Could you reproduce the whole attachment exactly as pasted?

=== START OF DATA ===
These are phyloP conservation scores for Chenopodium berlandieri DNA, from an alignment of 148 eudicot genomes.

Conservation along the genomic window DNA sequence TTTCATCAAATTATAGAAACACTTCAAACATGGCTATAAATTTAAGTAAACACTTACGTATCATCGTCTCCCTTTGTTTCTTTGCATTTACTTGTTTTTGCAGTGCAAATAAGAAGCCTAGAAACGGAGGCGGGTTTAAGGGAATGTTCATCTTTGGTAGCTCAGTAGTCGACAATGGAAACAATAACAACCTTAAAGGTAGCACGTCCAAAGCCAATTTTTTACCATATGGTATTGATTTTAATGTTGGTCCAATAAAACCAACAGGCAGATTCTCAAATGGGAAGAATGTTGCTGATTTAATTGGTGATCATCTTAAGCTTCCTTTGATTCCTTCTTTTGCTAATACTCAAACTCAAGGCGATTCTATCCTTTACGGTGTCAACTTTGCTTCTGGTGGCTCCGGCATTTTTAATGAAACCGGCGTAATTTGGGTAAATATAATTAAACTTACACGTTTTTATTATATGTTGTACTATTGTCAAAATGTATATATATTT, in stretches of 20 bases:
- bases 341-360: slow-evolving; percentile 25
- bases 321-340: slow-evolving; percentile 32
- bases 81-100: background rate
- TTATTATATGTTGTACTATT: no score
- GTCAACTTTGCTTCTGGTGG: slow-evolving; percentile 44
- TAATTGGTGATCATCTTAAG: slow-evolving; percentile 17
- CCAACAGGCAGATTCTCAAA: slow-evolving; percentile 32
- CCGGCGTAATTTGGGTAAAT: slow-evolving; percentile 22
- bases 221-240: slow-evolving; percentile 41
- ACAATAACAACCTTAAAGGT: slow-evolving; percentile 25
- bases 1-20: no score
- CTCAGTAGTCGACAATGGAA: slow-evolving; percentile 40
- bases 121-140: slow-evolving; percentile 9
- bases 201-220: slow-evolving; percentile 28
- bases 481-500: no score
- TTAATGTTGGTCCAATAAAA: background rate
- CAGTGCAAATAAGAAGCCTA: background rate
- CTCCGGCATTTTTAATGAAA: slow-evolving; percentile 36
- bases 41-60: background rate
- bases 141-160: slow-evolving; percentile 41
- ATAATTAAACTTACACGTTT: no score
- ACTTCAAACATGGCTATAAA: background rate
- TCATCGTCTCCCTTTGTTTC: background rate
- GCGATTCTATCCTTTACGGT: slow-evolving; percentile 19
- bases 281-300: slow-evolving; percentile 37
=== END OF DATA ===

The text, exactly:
These are phyloP conservation scores for Chenopodium berlandieri DNA, from an alignment of 148 eudicot genomes.

Conservation along the genomic window DNA sequence TTTCATCAAATTATAGAAACACTTCAAACATGGCTATAAATTTAAGTAAACACTTACGTATCATCGTCTCCCTTTGTTTCTTTGCATTTACTTGTTTTTGCAGTGCAAATAAGAAGCCTAGAAACGGAGGCGGGTTTAAGGGAATGTTCATCTTTGGTAGCTCAGTAGTCGACAATGGAAACAATAACAACCTTAAAGGTAGCACGTCCAAAGCCAATTTTTTACCATATGGTATTGATTTTAATGTTGGTCCAATAAAACCAACAGGCAGATTCTCAAATGGGAAGAATGTTGCTGATTTAATTGGTGATCATCTTAAGCTTCCTTTGATTCCTTCTTTTGCTAATACTCAAACTCAAGGCGATTCTATCCTTTACGGTGTCAACTTTGCTTCTGGTGGCTCCGGCATTTTTAATGAAACCGGCGTAATTTGGGTAAATATAATTAAACTTACACGTTTTTATTATATGTTGTACTATTGTCAAAATGTATATATATTT, in stretches of 20 bases:
- bases 341-360: slow-evolving; percentile 25
- bases 321-340: slow-evolving; percentile 32
- bases 81-100: background rate
- TTATTATATGTTGTACTATT: no score
- GTCAACTTTGCTTCTGGTGG: slow-evolving; percentile 44
- TAATTGGTGATCATCTTAAG: slow-evolving; percentile 17
- CCAACAGGCAGATTCTCAAA: slow-evolving; percentile 32
- CCGGCGTAATTTGGGTAAAT: slow-evolving; percentile 22
- bases 221-240: slow-evolving; percentile 41
- ACAATAACAACCTTAAAGGT: slow-evolving; percentile 25
- bases 1-20: no score
- CTCAGTAGTCGACAATGGAA: slow-evolving; percentile 40
- bases 121-140: slow-evolving; percentile 9
- bases 201-220: slow-evolving; percentile 28
- bases 481-500: no score
- TTAATGTTGGTCCAATAAAA: background rate
- CAGTGCAAATAAGAAGCCTA: background rate
- CTCCGGCATTTTTAATGAAA: slow-evolving; percentile 36
- bases 41-60: background rate
- bases 141-160: slow-evolving; percentile 41
- ATAATTAAACTTACACGTTT: no score
- ACTTCAAACATGGCTATAAA: background rate
- TCATCGTCTCCCTTTGTTTC: background rate
- GCGATTCTATCCTTTACGGT: slow-evolving; percentile 19
- bases 281-300: slow-evolving; percentile 37